BILL MINOR:Mississippi’s tax reluctance denies the revenue realities

JACKSON – They just don’t make many Mississippi legislators anymore with guts enough in time of need to vote for taxes or programs that a sizable portion of voters oppose.
I can think of at least three times in years past that lawmakers have courageously risen above expectations and produced programs backed with additional taxes that kept Mississippians’ quality of life competitive with other Americans.
n In 1932 Mississippi was in a state of financial collapse. There was only $1,326 in the state treasury. School teachers and state employees were being paid with script that they could cash only at a discount, if at all.
A Yale-educated governor named Martin Sennett (Mike) Conner came into office with a revolutionary new idea – levy a 3 percent retail sales tax on most goods and services, something no other state had done. Businessmen howled with outrage and 5,000 of them marched on the state Capitol. Dozens of them crammed into the governor’s office. One of them pulled a pistol and was wrestled to the floor when he aimed toward Conner.
Legislators were threatened with defeat if they voted for the sales tax. After bitter debate, the Emergency Revenue Act of 1932 passed by one vote, levying a 2 percent retail sales tax, the nation’s first.
Contrary to the warnings of the anti-tax business interests, the floundering economy stabilized and by 1935, the state had a cash balance of $3.9 million in the treasury and paid off the state’s outstanding obligations.
This was still the Depression, remember, and unemployment was high and incomes low. The Roosevelt Administration had enacted a batch of “alphabet soup” federal aid and recovery programs. Conner welcomed all of the programs and dispensed funds to help relieve suffering of the people. (Please note.)
n In 1954 and 1955, through lengthy regular and special legislative sessions, Mississippi lawmakers – pushed by Gov. Hugh White – boldly enacted the Minimum Foundation Education Program aimed at building schools for black children equal to whites, and equalizing teacher salaries between the races.
To raise $22 million in new revenue – a big chunk of money for those days – lawmakers enacted a 14 percent surtax on top of eight separate taxes (the income tax and oil and gas severance tax being the most controversial) subject to expire in two years.
Out of the temporary surtax, the oil severance tax was raised from 4 to 6 percent per barrel (50 years later, even with oil company profits skyrocketing, and gas prices many times higher than back then, the tax is the same). Also the top income tax bracket for both individual and corporate income was put at 6 percent in the 1950s, but dropped to 5 percent in the late 1970s, and has stayed there.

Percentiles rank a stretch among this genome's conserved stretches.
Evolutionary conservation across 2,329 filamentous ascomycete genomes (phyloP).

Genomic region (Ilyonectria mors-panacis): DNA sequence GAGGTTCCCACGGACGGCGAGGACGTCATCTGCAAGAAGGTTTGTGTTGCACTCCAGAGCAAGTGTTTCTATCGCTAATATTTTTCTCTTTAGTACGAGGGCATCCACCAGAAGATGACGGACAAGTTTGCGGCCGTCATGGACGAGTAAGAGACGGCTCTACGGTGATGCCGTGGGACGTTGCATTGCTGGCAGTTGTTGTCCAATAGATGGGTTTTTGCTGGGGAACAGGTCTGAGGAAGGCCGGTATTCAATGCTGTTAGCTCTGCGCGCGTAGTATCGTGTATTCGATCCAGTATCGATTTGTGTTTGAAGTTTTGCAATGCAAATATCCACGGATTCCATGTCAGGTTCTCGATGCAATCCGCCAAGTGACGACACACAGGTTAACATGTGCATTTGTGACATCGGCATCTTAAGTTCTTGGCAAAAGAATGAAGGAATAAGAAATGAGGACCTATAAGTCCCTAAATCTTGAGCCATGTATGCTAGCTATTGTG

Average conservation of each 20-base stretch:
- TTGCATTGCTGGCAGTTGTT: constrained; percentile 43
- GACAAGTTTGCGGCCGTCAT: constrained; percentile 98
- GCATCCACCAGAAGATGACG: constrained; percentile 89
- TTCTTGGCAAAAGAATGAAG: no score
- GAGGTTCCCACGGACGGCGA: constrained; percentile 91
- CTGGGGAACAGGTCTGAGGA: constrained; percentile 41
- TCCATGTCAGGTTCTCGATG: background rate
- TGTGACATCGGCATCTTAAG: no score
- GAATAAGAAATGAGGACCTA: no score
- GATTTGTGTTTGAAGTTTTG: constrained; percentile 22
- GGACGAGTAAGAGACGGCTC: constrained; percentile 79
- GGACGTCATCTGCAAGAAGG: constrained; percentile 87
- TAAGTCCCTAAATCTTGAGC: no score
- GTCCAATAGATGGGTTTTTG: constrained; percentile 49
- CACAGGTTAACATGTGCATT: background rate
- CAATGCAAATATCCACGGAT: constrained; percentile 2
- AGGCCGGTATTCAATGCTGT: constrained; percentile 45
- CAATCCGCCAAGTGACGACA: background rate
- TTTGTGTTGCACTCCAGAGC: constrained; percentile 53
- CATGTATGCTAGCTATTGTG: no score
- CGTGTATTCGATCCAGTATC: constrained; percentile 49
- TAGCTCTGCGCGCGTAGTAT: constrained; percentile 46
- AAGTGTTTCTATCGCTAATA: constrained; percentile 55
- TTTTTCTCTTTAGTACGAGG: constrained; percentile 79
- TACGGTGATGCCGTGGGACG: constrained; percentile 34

n In 1982, William Winter pushed lawmakers to stay in special session right up to Christmas Eve to enact his noted Education Reform Act. It established free public kindergartens, making them part of the state school system, mandated compulsory school attendance, created higher standards for classroom teachers and substantially raised teacher pay. To produce some $220 million in new revenue for the program, lawmakers raised the sales tax a half-cent and reduced some deductions in the income tax schedule.
These times of legislative courage certainly haven’t been seen in the 2009 Legislature, even while the state faces economic problems reminiscent of the 1930s – tax revenues in steep decline and vital state services in jeopardy. It took decades for lawmakers to build the state’s educational, health care and other essential public services to a decent level. That’s why today’s legislators have a heavier burden to see these systems do not lose valuable ground for lack of financial support.
Well-paid business and industry lobbyists have kept the state’s tax structure tilted to favor business with low income taxes and against consumers with a high sales tax. Somehow the myth has grown that the tax code is untouchable. That’s why it is laughable to see lawmakers merely nibbling around the edges trying for three years to raise the state’s ridiculously low cigarette tax and failing to raise it a few cents.
Transfer payments – money that comes from governmental sources, be it Social Security, welfare, military or other publicly funded retirement programs – have long been the biggest source of income for Mississippians. It’s incredible that when millions of federal dollars are available to needy Mississippians under the Obama economic stimulus package our governor and some legislators reject them.

Bill Minor is a syndicated columnist who has covered Mississippi politics since 1947. His address is Box 1243, Jackson, MS 39215. Send e-mails to Minor through edinman@earthlink.net.

Bill Minor